Movies

I just did something that I haven’t done in a long while. That’s to watch three movies in three days straight. For some reason, I stopped being an avid movie watcher. In my hometown, we had an inexpensive video store, unlike Blockbuster, named The Family Video. It’s so cheap to rent movies there, at $1.50 each, new releases. Any cheaper, it’d have to change its name to Thrifty Video Store. My friend Kent and I would nab latest DVDs and watch them with 12” tombstones on our TV stands. That was a good time.

Three movies I watched: Glory Road, Tell Me Guilty, and The Greatest Game Ever Played.

Glory Road is basically another “Remember the Titans” movie on basketball. I’m glad they made the movie to emphasize the significance on the national championship game and what it meant. Even I learned something from it, that Pat Riley was on the Kentucky team and was a key player who led his team to the championship game. Since he and his team lost to Texas Western in the national championship, Pat Riley has amassed seven NBA championships—one as a player, one as an assistant coach and five as a head coach. I think winning those in different ways say a lot about this guy, Pat Riley.

Tell Me Guilty – if it wasn’t for Vin Diesel and his charisma, the movie would have been a lot worse. It seems confused with what kind of style it was going in. Was it supposed to be like Law and Order TV show—with a sense of seriousness and reality or was it like Jim Carrey’s movie in Liar Liar? I guess it was mostly a humorous movie with Vin Diesel making some crackers jokes but considering that it was based on a true story and that it said most of the dialouges were the same in the old case. I found it hard to believe that it would look like that movie. Worst of all, the ending was just too predictable. Everybody knew what it was gonna happen, despite what main characters said. “I give it a week.” Yeah, right. It was over in less than 10 seconds.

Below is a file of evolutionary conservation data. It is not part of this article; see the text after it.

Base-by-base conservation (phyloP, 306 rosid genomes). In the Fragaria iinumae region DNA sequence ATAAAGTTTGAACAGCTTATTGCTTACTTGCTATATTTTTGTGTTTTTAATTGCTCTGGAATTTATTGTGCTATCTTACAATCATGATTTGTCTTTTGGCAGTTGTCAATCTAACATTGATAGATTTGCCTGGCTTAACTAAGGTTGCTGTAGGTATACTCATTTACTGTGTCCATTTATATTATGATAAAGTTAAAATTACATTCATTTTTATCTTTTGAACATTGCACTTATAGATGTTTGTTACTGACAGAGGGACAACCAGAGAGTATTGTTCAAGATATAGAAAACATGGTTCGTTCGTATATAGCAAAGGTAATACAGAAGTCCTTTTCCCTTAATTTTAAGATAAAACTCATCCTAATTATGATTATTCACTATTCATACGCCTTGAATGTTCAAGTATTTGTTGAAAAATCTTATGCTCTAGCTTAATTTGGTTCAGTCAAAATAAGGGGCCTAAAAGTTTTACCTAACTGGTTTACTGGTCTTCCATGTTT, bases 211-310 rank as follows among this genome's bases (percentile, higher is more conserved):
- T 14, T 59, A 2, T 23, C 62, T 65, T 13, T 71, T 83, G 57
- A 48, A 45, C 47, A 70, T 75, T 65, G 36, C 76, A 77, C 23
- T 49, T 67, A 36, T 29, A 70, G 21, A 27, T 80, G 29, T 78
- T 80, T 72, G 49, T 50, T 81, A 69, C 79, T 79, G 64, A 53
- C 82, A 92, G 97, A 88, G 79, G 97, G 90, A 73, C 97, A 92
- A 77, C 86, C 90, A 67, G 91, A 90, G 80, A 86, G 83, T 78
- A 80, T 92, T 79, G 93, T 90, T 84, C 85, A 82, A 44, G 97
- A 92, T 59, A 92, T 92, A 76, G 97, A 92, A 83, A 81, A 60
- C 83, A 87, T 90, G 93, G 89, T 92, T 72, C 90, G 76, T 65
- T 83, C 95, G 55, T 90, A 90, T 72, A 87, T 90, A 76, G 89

The Greatest Game Ever Played – that was a pretty good entertaining game with some cool effects. The actor did a pretty good job portraying a golfer. I get to learn a little more about the golf history and realize that it’s very hard for amateurs to win the U.S. Open right now, at least not with the way Tiger Woods is playing right now. My favorite clip of the whole movie was probably that scene when the boy was able to putt the ball on hardwood into the cup. The ball actually moved left-right a few times before going home into the cup. Another thing I noticed was the crowd. It looks like in the old times, they actually let people stand really really close to golfers, like standing on the green with them and golfers could feel them breathing. I’d love to get that close to Michelle Wie. :-)

Well, that goes my short movie reviews; I’m trying to do more writing.

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